Posted 12th Jul 2017
Image courtesy of © Margaret Holland
Amongst our butterflies, one group will best sum up the hottest days of high summer
Picture the scene. On a south-facing downland slope, with the scent of thyme and marjoram on the air, swallows skimming low over the grass and the buzzing of grasshoppers in your ears, bright blue butterflies skip and chase across the hillside.
An incredibly rare beast, the large blue will only be found in a tiny handful of locations where it has been introduced, and the small blue flies earlier in the year. However, the other five 'blues' are all on the wing in the summer holidays. The dainty silver-studded blue is a butterfly of heathlands, where caterpillars feed on gorse amongst other plants - you could come across it while keeping an eye out for reptiles or Dartford warblers. The silvery-pale holly blue can then be seen flitting about like a twinkling silver coin in gardens and parks, where it will feed on holly and ivy.
But it is on the grasslands that the blues really come into their own. The familiar common blue, the large powder-blue chalkhill blue and the dazzling azure Adonis blues can be seen on the wing together, and in the best years on the best sites, they will appear in breathtaking numbers. So sit back on the hillside and watch the cloud of blue butterflies tumble around you.
How to do it
Butterflies are at their best on a still, sunny day. Wind or rain will therefore not be a butterfly-watchers friend. You should look out for the caterpillar's food plants and flowers where butterflies find nectar - favourites include birds-foot trefoil horseshoe vetch, rock-rose and knapweed.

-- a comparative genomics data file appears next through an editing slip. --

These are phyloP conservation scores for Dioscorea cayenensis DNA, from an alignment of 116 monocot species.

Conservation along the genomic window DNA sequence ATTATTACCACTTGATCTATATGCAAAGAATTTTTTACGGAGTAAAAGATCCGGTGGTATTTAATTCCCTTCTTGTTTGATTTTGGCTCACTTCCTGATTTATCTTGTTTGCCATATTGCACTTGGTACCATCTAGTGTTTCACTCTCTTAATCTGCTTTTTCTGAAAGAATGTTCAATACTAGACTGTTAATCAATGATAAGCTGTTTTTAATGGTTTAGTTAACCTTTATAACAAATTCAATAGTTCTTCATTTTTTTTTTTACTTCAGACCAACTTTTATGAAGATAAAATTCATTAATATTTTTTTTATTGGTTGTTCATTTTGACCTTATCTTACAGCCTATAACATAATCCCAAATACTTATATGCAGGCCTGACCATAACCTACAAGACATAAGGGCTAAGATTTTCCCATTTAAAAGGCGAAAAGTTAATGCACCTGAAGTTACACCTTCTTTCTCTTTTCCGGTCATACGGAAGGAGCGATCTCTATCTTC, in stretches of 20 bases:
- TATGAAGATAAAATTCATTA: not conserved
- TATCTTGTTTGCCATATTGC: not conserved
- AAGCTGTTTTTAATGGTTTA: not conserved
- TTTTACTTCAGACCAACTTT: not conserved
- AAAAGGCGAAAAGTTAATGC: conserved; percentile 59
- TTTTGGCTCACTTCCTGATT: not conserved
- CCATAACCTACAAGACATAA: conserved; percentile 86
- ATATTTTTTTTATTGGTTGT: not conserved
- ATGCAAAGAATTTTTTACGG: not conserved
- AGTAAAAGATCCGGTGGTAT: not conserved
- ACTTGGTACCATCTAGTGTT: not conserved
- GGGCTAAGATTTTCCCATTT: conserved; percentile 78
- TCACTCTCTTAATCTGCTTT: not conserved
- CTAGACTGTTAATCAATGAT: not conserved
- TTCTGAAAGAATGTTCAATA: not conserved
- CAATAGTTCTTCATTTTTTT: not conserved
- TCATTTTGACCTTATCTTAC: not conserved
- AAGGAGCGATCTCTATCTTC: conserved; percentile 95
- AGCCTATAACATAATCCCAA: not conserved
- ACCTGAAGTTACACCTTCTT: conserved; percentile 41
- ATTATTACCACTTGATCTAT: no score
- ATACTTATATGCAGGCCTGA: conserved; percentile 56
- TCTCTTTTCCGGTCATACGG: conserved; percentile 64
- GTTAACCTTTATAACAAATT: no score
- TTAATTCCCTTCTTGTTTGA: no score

Most of the blues are restricted to specific locations, primarily in the south of England. However, the common blue can be found throughout the country, while the holly blue is a frequent visitor to gardens across England and lowland parts of Wales.
The large blue was re-introduced to Daneway Banks in Gloucestershire in 2002 and this special site now boasts the largest population in the country of this rare butterfly.
Bedfordshire, Blow’s Downs
Berkshire, Wildmoor Heath
Dorset, Upton Heath
Dorset, Fontmell Down
Dorset, Tout Quarries
Dorset, Tadnoll and Winfrith
Hampshire, St Catherine’s Hill
Isle of Wight, Arreton Down
London, Hutchinson's Bank
Norfolk, Roydon Common and Grimston Warren
Suffolk, Blaxhall Common
Sussex, Ditchling Beacon
Sussex, Malling Down (Chalkhill, Adonis and common blues)
Sussex, Levin Down
Information courtesy of The Wildlife Trusts